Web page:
Step 3: General Election. Election Lessons. Below you will find some EconEdLink lesson plans and interactives that are related to the upcoming elections.

Election Lessons

These lessons and interactives will help your students to see and understand the economics of elections. These are printable lessons from the Council For Economic Education that you can use with your students. PresidentsDayProjectPacket. Presidents Day Learning Resources. Presidential Libraries and Museums of the National Archives.

Learn about Presidential Libraries and Museums.

Presidential Libraries and Museums of the National Archives

Chronological List of Presidents, First Ladies, and Vice Presidents of the United States - Guides, Reference Aids, and Finding Aids (Prints andPhotographs Reading Room, Library of Congress) The Artful Presidency: Selections from the Archives of American Art - Exhibitions. November 2000Online exhibition created to complement the exhibition "The American Presidency: A Glorious Burden," at the National Museum of American History.

The Artful Presidency: Selections from the Archives of American Art - Exhibitions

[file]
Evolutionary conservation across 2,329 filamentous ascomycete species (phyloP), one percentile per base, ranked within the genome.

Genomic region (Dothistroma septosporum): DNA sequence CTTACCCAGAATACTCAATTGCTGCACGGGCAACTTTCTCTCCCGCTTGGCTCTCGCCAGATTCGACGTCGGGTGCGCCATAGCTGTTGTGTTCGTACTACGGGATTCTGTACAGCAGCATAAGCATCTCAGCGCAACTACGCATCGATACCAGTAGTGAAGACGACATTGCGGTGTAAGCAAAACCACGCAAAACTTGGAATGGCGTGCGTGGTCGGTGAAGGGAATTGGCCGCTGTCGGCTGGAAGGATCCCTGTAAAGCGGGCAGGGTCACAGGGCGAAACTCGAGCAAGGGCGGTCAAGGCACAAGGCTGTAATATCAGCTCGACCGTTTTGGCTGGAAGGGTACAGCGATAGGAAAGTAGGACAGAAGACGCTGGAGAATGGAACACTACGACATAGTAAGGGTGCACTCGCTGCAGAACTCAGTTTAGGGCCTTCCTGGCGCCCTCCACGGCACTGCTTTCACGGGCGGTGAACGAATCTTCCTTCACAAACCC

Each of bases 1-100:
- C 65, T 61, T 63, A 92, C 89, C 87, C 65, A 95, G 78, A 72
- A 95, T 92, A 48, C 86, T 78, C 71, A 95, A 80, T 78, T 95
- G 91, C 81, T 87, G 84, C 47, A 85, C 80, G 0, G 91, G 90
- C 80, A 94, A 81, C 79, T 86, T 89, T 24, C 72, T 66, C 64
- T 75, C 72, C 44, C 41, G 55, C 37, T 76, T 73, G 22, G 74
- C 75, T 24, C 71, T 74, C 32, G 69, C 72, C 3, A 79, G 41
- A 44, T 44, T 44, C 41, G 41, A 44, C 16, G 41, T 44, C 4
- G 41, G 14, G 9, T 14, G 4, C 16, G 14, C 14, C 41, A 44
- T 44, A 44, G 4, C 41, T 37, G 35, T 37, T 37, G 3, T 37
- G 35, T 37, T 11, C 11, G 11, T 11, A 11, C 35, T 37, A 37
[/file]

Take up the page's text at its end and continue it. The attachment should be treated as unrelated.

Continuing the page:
The Artful Presidency, an online exhibition, is presented by the Smithsonian's Archives of American Art to celebrate the connections between American artists and the American presidency from George Washington to the Carter administration. It complements the exhibition "The American Presidency: A Glorious Burden," at the National Museum of American History, Smithsonian Institution, which opened November 15, 2000. A photograph of Theodore Roosevelt dedicating the Navy Monument in San Francisco's Union Square.

Video Of The Week - Happy Presidents' Day Kids News Article. U.S. Presidential Fun Facts. Presidents' Day: Everything You Need. The White House. 99 Interesting Facts about the U.S. Presidents. Abraham Lincoln (1809-1865) is the only U.S. president who was also a licensed bartender.

99 Interesting Facts about the U.S. Presidents